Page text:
So you made the jump and finally decided to go paperless on all of your billing and banking!  Think of all the space and trees you will save eliminating that excess paper from your daily life.  But what happens if you can no longer access those accounts?

I don’t mean what happens if you lose

When I am preparing a client’s living will, it is by far the most common choice for them to indicate that they desire no extraordinary measures. One of the extraordinary measures specifically spelled out in a living will is mechanical ventilation.  

But what if you need a ventilator for a COVID-19-related hospitalization?

The current

The March 16, 2020 declaration of a statewide judicial emergency has dramatically reduced the functions of the Lancaster County Courthouse. This declaration has also closed the Lancaster County Register of Wills, effectively halted the probating of any wills in Lancaster County. Consequently, all estates requiring probate have been in a holding pattern.  

For more information

George has dementia and is no longer able to make medical decisions for himself. Physically, George is fairly healthy, but has developed some heart issues that would benefit from a pacemaker. Prior to developing dementia, George appointed his niece Amanda to be his Health Care Agent and drafted a Living Will, wherein he stated he did not want any heroic measure in the event he was in an end-stage of a terminal illness. George told Amanda “I don’t want to be hooked up to all those machines. Just let me die!” But that was the extent of their conversation. Amanda was close to George when she was younger, but didn’t have a chance to see him too often in recent years. Now she needs to decide whether Uncle George should receive the pacemaker, which would probably prolong his life. But would he want to prolong his life given his advanced dementia?

Photo by Josh Appel on Unsplash


Continue Reading Discussing Your Health Care Power of Attorney and Living Will is So Much More Than What You Want at the End of Life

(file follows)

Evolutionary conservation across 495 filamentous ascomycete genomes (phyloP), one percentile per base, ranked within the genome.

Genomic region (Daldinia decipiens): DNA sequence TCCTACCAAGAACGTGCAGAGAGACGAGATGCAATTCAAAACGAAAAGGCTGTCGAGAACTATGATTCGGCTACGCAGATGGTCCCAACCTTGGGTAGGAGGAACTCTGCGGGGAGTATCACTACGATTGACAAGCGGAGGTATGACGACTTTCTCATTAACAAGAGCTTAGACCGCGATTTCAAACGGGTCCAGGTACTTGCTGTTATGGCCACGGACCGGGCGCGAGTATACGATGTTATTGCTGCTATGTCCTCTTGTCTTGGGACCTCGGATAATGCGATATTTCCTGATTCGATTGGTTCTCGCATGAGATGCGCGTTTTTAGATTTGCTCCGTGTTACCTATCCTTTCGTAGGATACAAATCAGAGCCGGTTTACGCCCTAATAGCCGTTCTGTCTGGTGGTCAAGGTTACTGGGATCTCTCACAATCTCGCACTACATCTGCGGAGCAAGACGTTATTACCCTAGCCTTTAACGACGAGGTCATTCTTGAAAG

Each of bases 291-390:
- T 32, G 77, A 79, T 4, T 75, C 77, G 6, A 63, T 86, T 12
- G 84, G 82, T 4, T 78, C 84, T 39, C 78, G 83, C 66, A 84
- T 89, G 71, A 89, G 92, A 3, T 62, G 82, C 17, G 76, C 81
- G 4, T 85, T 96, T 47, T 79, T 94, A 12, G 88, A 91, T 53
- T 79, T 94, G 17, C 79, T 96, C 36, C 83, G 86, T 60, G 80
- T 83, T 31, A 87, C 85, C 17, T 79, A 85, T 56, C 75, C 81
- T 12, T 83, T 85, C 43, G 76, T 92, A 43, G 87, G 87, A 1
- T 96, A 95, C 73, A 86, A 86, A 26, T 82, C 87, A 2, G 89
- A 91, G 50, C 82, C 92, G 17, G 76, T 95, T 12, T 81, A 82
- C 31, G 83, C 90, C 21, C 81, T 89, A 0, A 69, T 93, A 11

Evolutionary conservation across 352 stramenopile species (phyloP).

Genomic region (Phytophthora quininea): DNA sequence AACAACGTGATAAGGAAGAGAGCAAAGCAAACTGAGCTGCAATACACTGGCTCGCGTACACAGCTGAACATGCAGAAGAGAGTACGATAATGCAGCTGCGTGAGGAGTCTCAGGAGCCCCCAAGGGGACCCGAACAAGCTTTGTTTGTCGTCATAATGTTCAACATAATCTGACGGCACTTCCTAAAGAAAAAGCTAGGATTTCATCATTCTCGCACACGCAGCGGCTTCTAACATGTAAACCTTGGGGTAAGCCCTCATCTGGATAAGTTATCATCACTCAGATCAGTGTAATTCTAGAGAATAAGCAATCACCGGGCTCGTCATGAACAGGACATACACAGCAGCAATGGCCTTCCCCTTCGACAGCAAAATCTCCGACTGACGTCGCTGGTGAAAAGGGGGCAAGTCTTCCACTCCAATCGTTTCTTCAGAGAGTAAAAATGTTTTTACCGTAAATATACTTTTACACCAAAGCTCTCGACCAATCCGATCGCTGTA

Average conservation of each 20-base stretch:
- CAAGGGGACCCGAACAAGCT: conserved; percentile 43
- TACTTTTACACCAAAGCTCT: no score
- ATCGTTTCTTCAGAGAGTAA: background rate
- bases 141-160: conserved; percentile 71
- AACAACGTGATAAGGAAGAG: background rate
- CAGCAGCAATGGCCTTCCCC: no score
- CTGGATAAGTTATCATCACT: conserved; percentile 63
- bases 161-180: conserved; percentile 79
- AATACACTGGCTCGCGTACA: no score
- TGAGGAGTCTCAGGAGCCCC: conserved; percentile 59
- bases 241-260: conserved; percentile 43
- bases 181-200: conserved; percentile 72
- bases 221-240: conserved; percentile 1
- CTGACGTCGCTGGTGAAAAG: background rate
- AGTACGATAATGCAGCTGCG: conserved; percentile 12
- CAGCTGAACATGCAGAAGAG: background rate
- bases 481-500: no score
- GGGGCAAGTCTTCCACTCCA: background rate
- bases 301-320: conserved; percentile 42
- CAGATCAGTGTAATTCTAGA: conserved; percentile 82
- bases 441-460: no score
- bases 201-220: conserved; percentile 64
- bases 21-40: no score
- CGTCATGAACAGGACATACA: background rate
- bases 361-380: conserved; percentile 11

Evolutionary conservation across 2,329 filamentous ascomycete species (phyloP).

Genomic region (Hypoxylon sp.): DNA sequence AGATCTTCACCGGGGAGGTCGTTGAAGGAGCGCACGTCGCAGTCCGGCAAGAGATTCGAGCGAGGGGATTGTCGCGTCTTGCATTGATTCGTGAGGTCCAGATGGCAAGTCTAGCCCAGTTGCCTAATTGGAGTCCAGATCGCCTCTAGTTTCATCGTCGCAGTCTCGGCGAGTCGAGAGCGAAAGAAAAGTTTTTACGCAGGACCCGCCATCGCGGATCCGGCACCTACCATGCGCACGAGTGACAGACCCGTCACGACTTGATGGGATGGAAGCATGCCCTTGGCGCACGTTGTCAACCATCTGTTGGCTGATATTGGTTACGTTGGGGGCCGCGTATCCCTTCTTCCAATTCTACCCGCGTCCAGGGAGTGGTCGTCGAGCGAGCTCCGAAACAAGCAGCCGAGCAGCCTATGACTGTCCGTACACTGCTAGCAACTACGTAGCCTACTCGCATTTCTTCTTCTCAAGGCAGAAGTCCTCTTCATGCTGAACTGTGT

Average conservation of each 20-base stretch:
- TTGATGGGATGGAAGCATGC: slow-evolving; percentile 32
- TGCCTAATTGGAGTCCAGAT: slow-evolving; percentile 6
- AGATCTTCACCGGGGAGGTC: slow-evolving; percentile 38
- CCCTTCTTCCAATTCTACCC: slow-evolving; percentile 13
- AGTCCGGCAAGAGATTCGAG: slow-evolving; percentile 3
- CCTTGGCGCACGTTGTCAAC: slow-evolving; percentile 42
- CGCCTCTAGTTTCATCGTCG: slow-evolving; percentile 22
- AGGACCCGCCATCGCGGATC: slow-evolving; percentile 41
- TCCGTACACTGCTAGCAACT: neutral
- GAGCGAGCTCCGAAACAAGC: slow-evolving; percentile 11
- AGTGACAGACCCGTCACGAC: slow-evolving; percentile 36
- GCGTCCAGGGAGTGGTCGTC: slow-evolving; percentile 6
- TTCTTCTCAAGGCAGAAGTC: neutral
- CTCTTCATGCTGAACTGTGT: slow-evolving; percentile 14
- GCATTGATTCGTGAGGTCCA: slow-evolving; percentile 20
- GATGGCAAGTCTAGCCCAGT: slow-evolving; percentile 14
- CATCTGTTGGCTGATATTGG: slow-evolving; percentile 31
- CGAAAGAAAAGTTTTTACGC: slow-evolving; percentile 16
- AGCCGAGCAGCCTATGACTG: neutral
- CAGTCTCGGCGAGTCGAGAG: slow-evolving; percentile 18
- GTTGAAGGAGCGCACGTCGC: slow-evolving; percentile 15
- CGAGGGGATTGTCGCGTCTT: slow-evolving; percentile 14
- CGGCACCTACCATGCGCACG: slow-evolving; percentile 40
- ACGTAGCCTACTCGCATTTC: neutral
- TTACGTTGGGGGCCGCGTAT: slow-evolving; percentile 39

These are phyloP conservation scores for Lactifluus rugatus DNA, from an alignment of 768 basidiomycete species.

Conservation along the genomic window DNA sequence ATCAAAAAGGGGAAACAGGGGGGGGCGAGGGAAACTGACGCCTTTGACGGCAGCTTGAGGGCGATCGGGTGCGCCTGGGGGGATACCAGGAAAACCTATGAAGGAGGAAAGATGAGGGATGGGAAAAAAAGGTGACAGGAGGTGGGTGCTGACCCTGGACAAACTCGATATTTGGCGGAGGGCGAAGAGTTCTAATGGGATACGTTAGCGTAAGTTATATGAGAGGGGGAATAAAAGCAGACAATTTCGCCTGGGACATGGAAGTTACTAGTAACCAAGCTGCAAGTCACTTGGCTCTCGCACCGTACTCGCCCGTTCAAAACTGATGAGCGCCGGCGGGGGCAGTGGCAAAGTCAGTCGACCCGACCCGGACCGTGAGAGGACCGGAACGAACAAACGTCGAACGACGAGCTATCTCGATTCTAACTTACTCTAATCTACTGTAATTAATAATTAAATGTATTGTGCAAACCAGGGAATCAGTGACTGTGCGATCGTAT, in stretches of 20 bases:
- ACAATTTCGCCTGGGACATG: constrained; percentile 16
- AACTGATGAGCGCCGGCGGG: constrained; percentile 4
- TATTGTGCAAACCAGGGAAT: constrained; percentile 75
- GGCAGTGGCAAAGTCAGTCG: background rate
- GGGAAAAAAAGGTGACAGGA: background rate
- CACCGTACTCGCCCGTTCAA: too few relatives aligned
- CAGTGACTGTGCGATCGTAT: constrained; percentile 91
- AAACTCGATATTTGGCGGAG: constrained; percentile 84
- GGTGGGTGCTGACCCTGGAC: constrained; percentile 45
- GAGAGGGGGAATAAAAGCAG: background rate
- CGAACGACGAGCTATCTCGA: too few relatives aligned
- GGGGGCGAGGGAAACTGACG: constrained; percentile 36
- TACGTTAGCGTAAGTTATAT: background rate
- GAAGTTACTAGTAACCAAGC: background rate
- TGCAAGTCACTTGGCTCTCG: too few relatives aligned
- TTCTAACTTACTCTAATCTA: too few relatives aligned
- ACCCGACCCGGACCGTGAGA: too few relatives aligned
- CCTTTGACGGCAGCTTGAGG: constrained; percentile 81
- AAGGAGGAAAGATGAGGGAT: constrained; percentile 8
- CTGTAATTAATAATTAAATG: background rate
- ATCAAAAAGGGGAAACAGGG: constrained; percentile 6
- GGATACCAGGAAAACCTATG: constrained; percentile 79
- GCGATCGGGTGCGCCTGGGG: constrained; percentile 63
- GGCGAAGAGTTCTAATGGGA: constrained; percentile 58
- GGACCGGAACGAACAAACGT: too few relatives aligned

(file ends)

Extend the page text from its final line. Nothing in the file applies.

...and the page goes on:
One of my memories from childhood is watching my mother build and run her own business. I saw first hand how she lived the job, how seriously she took her responsibilities to her customers and employees, and how she never really stopped thinking about work. It was what she had to do to make the business successful. At the time, I didn’t always enjoy sitting at dinner and listening to my parents discuss the store finances or how to deal with a problem employee; however, I now realize that I was learning by just listening and it has helped inform my approach to working with small business owners and understanding what it takes to establish and maintain a successful business. I know how hard small business owners work. There can be so much focus on building the business and running it day to day that people often forget to address what happens when they no longer want to keep it going or can no longer work at the same pace. I don’t mean what happens when a business fails. What happens when a business succeeds? How do you transition it to the next owner? How do you protect the legacy you’ve worked hard to build?
Continue Reading What happens when a business succeeds? Estate planning for business owners.

When “Queen of Soul” Aretha Franklin died on August 16, 2018, her family thought she died without a Will. There were many questions about what would happen to her estate and what Aretha’s wishes were upon her death.

In legal terms, it was believed that Aretha died intestate, or without a Will. You can read more about Pennsylvania’s intestate laws and how an estate is handled when someone dies without a Will here.

In many cases, when someone dies without a Will, it can cause controversy in an already grieving family. For Aretha Franklin, we can only assume that the vast size of her estate and the legacy attached to it left her heirs wondering Who’s Zoomin’ Who?
Continue Reading Oh Me, Oh My It’s Time to Get Your Estate Plan in Order: Lessons from Aretha Franklin’s Death and Her Handwritten Wills

“Irrevocable Trust” sounds so formal and intimidating. Also, there are two very different pronunciations. Regardless of how you pronounce “irrevocable,” it can be intimidating if you are not properly advised during the drafting process. When a person creates an irrevocable trust, they relinquish ownership and control of the assets they are transferring to the trust. The assets are then controlled by the Trustee appointed in the trust document. The Trustee must control those assets in accordance with the rules outlined in the trust document. It is crucial that you are satisfied with the trust document before signing it, because unlike a revocable trust which can be amended at will in most cases, there are only a few limited circumstances where an irrevocable trust can be amended or terminated.
Continue Reading Revocable versus Irrevocable Trusts

Next to a Testamentary Trust created for the protection of minor’s assets, the most commonly requested trust is a revocable trust. A revocable trust can be a great tool if you need a little more control over assets, have property in different states, or have some more complex estate planning considerations. However, there are some drawbacks to a revocable trust as well.
Continue Reading Is a Revocable Trust Right for Me?